Is Inflating tyres with nitrogen worth it
According to Tyre Bay Direct, the British motorist is not very adept at checking his (or her) vehicle’s tyre pressures. The firm has a point. While the company says that 86% of cars involved in all UK collisions possessed incorrect tyre pressures, (even though it gives no clarification about when the data was collected and for how long), the statistic is unsurprising and depressing. Under-inflated tyres not only affect vehicle grip, ride and handling characteristics but they also reduce tyre life and increase fuel consumption.
According to its recent press release, there is a solution. Nitrogen inflation will negate the gradual pressure loss, which can require air top-ups every fortnight, or so. The main rationale used is that nitrogen gas is more resistant to ‘leaking’ out of the tyre, the rubber of which is a permeable membrane, compared with impure compressed air. Further ‘evidence’ cites extreme conditions, where nitrogen’s advantages are both useful and proven.
However, an aircraft tyre that has to tolerate -40 degrees Celsius in mid-flight, or a Grand Prix racing car that scorches to over 200mph, holds little relevance for the average domestic runabout. Indeed, while nitrogen is less prone to leaking from the tyre’s structure, owing to its larger molecular size, natural pressure losses still occur. Several premium tyre manufacturers that we consulted also agreed that the advantages of filling-up with ‘supersonic’ nitrogen are largely irrelevant for the average motorist. Furthermore, nitrogen will neither reduce pressure loss significantly in a slow-puncture situation, nor when the rubber tyre is mounted to a corroded wheel rim lip.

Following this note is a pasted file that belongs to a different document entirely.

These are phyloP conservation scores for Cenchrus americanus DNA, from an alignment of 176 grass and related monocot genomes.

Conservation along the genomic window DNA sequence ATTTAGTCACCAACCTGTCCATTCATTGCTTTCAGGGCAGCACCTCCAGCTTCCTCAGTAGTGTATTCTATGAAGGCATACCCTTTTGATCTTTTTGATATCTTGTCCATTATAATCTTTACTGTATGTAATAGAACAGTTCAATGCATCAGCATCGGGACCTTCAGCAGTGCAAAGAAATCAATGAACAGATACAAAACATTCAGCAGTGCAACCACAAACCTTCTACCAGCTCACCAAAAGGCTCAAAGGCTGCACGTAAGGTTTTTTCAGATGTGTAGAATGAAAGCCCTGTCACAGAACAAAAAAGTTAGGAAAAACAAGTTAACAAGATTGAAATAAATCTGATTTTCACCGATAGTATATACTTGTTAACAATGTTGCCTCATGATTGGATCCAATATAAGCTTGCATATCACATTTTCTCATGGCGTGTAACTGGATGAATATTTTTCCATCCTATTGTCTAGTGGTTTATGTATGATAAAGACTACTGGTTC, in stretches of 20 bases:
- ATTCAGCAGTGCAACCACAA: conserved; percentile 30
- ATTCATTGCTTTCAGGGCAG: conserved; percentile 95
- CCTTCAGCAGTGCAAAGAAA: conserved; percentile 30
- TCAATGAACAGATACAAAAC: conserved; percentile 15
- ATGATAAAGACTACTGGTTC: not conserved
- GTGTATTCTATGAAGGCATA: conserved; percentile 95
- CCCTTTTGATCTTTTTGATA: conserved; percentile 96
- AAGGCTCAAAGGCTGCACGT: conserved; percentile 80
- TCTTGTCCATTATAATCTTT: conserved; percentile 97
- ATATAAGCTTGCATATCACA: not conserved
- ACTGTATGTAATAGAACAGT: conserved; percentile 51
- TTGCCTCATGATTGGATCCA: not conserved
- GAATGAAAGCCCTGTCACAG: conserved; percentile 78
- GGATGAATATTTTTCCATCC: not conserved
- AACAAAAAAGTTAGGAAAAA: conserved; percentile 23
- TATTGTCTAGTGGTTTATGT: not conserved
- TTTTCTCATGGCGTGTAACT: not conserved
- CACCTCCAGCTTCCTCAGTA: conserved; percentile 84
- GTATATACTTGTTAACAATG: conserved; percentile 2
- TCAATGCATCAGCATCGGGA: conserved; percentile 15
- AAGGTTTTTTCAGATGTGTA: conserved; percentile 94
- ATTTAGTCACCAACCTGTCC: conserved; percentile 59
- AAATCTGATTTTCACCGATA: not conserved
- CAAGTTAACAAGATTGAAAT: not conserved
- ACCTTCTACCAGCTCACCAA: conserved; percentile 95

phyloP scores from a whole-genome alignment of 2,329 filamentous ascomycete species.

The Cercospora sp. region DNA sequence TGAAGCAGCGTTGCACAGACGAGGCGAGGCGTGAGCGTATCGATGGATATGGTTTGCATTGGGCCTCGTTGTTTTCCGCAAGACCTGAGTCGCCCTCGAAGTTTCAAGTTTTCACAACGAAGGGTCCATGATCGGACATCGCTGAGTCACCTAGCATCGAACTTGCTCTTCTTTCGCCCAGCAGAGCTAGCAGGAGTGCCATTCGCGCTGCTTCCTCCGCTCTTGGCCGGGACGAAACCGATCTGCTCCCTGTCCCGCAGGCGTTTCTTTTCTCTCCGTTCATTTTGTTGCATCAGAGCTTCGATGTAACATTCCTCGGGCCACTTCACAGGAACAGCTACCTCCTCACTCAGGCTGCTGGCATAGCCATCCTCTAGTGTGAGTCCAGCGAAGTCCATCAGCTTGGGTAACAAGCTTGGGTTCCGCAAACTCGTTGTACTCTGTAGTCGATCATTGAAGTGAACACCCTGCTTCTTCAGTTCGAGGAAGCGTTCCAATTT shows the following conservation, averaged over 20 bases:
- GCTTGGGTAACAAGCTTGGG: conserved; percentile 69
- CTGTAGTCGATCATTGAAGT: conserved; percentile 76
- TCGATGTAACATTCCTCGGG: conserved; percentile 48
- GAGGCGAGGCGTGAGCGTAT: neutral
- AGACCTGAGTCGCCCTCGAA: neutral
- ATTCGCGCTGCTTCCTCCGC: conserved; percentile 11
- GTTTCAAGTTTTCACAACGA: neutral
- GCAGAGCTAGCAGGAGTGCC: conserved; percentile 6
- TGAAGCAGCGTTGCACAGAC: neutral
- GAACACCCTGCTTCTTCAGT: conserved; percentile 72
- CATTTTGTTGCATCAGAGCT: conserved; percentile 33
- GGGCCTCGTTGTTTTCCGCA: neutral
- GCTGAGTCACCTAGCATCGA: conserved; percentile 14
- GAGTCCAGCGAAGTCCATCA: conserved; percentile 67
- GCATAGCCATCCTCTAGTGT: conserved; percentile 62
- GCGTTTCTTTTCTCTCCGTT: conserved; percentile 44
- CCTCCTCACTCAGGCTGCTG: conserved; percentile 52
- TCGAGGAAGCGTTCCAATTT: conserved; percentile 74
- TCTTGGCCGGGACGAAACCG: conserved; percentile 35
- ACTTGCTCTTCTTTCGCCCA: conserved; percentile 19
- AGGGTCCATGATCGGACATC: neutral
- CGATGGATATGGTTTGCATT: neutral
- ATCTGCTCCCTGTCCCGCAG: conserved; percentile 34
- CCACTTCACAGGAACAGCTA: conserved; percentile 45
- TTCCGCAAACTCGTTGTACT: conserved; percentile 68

Worryingly, ‘filling up’ with nitrogen might lead a driver to believe that periodic checks are no longer necessary. Yet, those future top-ups would have to be performed, possibly inconveniently, at a suitably-equipped tyre fitting station, to maintain the slimmest of advantages.
For me, the answer is simple. Instead of filling up with nitrogen, save the notional £5 cost and buy a tyre pressure gauge, so that you can check your pressures on a regular basis at home. Be wary that pressure losses have been attributed recently to pothole damage, where air has escaped from resultant cracks in aluminium wheel rims. Inspecting them for damage is also worthwhile.
So, unless you are Lewis Hamilton, or a top-flight airline pilot, forget the gas and just check the air as a matter of course.